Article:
In the day job, I point out that the ratio of consumer spending to house prices has done a reasonable job of forecasting medium-term GDP growth, and that right now it is pointing to weakish growth.
Granted, this might in part be because of the denominator. When house prices are high – a low ratio in my chart - they subsequently fall and this depresses GDP via collateral effects (pdf) if nothing else.
But there might be something else going on. Consumer spending should be forward-looking. If so, low spending will be a sign that consumers expect bad times. And it’s possible that, across millions of consumers, errors in expectations will roughly cancel out: unless there are strong peer effects, the individuals who are wrongly optimistic will be balanced out by those who are wrongly pessimistic. To the extent that this is the case, aggregate spending will predict economic growth.
This shouldn’t strike you as outlandish. In the same spirit, Sydney Ludvigson and Martin Lettau have shown that consumer spending can predict (pdf) equity returns in the US, and Bank of England economists have corroborated this in the UK (pdf).
In fact – given economists’ inability to foresee recessions – it’s possible that consumers, in aggregate, are better economic forecasters than the professionals. Perhaps aggregate spending does what Friedrich Hayek claimed the price system does: it collects the dispersed, fragmentary and partial knowledge of millions of people into meaningful signals. Just as the decentralized price system embodies more knowledge than any central planner, so aggregate spending knows more than any centralized forecaster.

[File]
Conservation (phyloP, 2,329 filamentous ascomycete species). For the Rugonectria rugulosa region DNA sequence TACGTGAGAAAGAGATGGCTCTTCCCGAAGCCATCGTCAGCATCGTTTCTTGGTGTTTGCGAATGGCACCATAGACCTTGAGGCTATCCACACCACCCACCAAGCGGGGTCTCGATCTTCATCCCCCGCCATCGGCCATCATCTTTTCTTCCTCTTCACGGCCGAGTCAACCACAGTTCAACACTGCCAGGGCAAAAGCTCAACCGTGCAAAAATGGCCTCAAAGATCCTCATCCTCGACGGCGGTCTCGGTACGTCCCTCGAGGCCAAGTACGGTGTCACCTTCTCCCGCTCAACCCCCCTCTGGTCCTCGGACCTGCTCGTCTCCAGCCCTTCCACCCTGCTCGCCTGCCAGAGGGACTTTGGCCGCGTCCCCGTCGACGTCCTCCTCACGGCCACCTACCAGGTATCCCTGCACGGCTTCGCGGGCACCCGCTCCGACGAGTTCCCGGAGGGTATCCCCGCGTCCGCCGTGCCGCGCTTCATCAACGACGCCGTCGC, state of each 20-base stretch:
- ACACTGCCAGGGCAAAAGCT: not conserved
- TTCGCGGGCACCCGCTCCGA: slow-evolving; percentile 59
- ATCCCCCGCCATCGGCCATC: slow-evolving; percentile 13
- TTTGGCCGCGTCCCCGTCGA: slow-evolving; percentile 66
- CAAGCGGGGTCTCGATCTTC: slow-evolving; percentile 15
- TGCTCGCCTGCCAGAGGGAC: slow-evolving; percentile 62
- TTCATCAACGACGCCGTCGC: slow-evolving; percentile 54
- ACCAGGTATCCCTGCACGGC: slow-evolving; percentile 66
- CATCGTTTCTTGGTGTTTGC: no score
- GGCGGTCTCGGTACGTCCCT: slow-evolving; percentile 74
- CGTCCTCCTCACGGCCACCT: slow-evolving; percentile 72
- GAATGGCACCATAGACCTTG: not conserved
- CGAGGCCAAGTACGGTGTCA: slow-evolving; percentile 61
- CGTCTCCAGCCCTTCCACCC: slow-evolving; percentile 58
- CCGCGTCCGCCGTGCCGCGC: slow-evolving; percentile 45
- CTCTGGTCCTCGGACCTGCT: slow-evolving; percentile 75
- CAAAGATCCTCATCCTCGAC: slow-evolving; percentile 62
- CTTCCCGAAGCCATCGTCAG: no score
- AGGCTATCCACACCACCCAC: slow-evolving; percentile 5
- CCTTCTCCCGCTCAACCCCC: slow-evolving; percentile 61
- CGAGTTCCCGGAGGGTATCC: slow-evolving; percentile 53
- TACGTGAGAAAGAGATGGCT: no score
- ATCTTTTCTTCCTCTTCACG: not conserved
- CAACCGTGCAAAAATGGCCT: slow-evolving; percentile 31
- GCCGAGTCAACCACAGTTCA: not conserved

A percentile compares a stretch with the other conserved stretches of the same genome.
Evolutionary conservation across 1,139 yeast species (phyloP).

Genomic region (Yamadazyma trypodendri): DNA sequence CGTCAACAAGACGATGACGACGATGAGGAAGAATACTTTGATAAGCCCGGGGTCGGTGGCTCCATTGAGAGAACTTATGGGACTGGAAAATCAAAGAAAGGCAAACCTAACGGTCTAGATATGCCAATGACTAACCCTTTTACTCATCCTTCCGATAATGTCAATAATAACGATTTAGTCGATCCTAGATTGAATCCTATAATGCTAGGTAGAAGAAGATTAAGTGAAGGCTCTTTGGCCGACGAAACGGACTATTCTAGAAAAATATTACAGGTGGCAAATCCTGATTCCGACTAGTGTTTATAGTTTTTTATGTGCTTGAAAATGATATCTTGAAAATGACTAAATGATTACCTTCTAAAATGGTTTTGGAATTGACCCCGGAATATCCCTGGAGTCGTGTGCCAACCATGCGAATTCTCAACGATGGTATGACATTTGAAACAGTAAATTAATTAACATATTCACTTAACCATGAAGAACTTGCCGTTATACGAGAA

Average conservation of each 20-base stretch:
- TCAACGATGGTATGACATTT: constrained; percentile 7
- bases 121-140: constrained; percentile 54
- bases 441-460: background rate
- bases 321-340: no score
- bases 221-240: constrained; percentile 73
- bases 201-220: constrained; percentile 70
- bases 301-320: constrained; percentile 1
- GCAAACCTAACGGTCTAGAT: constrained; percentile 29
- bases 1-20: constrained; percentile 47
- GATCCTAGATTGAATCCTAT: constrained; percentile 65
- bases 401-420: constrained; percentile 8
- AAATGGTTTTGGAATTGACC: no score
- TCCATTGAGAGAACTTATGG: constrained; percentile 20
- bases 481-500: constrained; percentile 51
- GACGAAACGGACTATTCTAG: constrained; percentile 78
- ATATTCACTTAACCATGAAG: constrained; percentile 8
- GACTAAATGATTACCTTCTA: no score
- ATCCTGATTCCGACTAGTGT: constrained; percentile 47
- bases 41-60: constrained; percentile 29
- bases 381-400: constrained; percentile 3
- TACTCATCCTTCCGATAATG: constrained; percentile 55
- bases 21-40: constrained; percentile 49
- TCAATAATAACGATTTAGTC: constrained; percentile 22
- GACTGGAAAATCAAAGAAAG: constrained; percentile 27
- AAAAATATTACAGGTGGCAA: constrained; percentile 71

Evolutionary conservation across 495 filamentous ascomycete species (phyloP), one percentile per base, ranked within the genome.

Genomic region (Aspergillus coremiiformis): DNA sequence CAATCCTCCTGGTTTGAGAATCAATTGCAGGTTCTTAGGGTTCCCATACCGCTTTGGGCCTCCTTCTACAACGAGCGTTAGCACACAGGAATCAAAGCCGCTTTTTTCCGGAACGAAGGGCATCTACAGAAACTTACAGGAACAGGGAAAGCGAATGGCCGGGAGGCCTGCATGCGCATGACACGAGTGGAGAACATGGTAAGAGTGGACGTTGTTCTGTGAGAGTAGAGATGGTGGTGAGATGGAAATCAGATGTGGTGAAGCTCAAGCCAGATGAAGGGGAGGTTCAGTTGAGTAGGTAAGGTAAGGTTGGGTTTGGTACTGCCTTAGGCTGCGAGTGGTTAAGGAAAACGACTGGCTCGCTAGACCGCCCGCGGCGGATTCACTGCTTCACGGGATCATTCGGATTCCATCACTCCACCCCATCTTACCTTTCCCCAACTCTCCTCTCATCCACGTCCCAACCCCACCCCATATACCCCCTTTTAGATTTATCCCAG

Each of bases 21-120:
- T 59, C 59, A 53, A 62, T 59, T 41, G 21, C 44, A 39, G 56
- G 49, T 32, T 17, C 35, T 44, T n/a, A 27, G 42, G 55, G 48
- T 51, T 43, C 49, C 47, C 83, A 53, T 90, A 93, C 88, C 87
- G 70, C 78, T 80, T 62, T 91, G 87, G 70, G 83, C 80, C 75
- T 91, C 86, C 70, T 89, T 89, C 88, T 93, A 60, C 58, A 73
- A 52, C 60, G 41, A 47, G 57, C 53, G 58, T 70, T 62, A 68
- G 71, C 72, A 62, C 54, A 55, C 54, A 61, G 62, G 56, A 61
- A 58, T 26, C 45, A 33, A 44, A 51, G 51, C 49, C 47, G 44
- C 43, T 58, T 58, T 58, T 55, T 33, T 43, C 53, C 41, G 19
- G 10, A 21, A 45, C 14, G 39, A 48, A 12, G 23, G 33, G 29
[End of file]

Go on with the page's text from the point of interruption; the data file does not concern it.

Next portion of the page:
I don’t say this to make an economic forecast – though it’s worth noting that the consumption-house price ratio is sending a similar message to our record current account deficit. Instead, I do so to question the “nudge” agenda. This presumes (pdf) that wise and rational policy-makers can correct the follies of irrational lay-people. What we have here, though, is evidence that lay-people might (on average and in aggregate) know more than experts.
This is not the only evidence. The field of behavioural political economy – and, I guess, world history – reminds us that elites are as prone to cognitive biases as everyone else. As William Easterly has said:
Experts are as prone to cognitive biases as the rest of us. Those at the top will be overly confident in their ability to predict the system-wide effects of paternalistic policy-making – and the combination of democratic politics and market economics is precisely the kind of complex and spontaneous order that does not lend itself to expert intuition.
This is not to defend the simple-minded assumption that market agents are always rational. Instead, I suspect that irrationality, like intelligence, is context-specific: rational consumers (in my very limited sense of the phrase) might be irrational voters. The trick – in our personal lives as well as in economic research and policy-making – is to know when and how particular environments generate cognitive biases and when they don’t.